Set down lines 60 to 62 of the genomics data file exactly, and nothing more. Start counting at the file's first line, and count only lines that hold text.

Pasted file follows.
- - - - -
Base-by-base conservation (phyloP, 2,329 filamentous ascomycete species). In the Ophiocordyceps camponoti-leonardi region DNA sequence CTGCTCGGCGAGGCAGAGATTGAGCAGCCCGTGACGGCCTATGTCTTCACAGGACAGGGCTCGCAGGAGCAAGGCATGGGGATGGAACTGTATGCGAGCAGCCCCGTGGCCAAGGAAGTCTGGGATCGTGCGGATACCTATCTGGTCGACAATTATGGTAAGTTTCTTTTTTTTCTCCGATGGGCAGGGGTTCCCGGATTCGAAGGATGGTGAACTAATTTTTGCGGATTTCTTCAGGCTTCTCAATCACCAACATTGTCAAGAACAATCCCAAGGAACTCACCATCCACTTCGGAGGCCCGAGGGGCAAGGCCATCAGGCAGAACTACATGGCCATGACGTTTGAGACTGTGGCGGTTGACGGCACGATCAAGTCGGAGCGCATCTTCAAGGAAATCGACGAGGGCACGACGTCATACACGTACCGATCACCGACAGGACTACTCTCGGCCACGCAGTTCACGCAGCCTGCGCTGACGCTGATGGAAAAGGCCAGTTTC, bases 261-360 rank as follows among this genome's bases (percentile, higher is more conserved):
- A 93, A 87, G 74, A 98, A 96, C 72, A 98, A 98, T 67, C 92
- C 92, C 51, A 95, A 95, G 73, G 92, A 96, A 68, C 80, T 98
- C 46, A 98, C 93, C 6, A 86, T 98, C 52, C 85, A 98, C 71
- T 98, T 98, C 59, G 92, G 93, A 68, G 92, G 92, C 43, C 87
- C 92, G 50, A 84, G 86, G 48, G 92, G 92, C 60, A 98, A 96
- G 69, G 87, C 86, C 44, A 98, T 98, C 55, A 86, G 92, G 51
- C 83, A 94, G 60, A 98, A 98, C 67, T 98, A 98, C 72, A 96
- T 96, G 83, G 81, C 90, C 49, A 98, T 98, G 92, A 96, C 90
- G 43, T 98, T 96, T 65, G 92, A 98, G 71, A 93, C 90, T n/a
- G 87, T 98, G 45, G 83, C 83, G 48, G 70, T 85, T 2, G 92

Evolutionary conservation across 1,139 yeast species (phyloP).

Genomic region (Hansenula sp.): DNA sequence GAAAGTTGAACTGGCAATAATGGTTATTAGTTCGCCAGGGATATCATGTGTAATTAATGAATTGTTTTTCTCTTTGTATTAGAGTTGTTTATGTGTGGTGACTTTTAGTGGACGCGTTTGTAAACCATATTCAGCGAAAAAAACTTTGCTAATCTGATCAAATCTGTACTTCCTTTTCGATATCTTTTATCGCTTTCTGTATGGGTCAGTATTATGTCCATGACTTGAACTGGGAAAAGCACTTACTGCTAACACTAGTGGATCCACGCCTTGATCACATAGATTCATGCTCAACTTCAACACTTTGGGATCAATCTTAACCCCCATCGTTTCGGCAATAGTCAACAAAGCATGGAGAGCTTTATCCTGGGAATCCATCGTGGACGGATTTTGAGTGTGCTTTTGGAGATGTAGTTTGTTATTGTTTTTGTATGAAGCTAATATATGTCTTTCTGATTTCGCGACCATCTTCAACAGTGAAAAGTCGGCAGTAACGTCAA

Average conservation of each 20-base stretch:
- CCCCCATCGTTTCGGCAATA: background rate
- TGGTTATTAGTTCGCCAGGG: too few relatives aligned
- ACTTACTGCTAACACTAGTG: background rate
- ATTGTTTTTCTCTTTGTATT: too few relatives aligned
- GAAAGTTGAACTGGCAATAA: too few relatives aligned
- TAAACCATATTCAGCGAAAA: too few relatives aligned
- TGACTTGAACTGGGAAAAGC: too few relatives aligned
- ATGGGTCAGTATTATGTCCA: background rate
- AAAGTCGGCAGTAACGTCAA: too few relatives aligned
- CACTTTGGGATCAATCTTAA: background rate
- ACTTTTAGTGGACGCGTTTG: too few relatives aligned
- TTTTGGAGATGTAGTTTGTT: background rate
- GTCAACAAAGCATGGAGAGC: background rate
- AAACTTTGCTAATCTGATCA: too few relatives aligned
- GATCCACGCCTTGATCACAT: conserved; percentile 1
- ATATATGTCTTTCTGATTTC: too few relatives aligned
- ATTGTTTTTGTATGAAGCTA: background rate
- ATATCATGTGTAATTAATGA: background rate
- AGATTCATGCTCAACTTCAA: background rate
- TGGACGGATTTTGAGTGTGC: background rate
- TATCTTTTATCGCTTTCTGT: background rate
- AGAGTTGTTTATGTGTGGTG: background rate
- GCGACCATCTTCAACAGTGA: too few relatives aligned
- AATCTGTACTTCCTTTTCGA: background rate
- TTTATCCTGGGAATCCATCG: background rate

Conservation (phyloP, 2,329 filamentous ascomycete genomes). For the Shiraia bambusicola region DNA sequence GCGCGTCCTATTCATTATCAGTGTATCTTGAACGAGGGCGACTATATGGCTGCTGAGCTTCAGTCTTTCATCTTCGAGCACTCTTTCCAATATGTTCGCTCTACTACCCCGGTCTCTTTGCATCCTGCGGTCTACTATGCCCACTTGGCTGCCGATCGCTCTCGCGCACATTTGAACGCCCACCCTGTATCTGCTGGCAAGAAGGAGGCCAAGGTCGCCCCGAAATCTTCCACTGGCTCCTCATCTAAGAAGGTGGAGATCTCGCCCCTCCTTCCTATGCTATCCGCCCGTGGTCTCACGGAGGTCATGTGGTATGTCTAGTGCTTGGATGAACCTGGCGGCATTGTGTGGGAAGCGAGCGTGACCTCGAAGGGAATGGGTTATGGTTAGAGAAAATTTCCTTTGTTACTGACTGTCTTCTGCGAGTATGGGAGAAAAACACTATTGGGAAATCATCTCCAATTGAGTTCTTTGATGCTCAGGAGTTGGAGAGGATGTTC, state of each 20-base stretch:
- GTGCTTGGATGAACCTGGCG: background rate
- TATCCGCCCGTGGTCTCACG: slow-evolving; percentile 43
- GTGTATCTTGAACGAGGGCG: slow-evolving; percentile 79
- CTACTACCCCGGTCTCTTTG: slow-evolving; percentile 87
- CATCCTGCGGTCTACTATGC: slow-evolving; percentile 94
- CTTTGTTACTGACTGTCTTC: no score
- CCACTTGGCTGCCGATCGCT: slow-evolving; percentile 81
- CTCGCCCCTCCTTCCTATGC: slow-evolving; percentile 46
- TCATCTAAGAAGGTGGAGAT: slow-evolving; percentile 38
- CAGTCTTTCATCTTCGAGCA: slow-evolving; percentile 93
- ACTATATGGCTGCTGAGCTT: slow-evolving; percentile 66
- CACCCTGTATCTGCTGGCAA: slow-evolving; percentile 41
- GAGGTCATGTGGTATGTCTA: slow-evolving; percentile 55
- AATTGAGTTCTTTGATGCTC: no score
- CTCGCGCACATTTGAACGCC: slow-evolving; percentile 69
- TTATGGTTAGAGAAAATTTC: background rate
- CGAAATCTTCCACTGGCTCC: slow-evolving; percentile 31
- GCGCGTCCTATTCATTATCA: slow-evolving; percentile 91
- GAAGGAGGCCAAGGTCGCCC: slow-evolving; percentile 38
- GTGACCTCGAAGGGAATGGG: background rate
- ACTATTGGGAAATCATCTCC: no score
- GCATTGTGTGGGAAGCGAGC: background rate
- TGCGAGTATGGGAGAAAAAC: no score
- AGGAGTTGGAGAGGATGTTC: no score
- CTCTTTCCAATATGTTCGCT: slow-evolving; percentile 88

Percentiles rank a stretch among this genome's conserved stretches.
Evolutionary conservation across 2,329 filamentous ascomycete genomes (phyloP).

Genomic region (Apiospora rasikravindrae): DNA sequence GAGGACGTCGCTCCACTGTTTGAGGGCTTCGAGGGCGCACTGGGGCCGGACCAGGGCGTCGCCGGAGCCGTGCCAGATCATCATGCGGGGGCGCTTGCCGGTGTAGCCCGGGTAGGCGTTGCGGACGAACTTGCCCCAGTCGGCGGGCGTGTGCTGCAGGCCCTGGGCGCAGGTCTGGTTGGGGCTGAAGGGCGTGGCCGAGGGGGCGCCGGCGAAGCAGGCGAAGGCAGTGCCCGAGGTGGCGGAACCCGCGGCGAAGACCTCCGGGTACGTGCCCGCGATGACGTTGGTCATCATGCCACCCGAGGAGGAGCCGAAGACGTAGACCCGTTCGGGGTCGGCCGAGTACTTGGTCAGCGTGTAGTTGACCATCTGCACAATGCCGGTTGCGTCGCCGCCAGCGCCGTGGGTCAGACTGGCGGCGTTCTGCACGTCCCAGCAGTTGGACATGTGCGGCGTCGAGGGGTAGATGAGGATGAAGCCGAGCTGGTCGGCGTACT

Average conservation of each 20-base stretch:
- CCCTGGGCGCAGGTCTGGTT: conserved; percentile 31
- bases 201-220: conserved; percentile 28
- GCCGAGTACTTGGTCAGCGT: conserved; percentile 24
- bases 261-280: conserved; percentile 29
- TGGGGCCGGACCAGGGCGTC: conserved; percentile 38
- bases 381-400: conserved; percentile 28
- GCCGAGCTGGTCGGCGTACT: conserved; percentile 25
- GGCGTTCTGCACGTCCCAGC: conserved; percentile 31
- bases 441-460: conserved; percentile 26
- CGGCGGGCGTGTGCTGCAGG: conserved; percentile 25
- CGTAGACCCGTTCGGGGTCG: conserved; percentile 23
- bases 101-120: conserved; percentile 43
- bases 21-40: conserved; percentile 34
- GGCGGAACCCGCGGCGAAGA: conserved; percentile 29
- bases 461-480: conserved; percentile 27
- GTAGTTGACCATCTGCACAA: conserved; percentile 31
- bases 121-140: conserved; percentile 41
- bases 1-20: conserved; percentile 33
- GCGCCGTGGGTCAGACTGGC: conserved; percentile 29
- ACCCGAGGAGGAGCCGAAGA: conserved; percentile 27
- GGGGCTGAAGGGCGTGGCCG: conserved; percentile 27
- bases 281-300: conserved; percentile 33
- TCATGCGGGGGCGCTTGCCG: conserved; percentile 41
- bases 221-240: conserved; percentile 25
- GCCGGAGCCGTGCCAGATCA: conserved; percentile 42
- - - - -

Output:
- GTGACCTCGAAGGGAATGGG: background rate
- ACTATTGGGAAATCATCTCC: no score
- GCATTGTGTGGGAAGCGAGC: background rate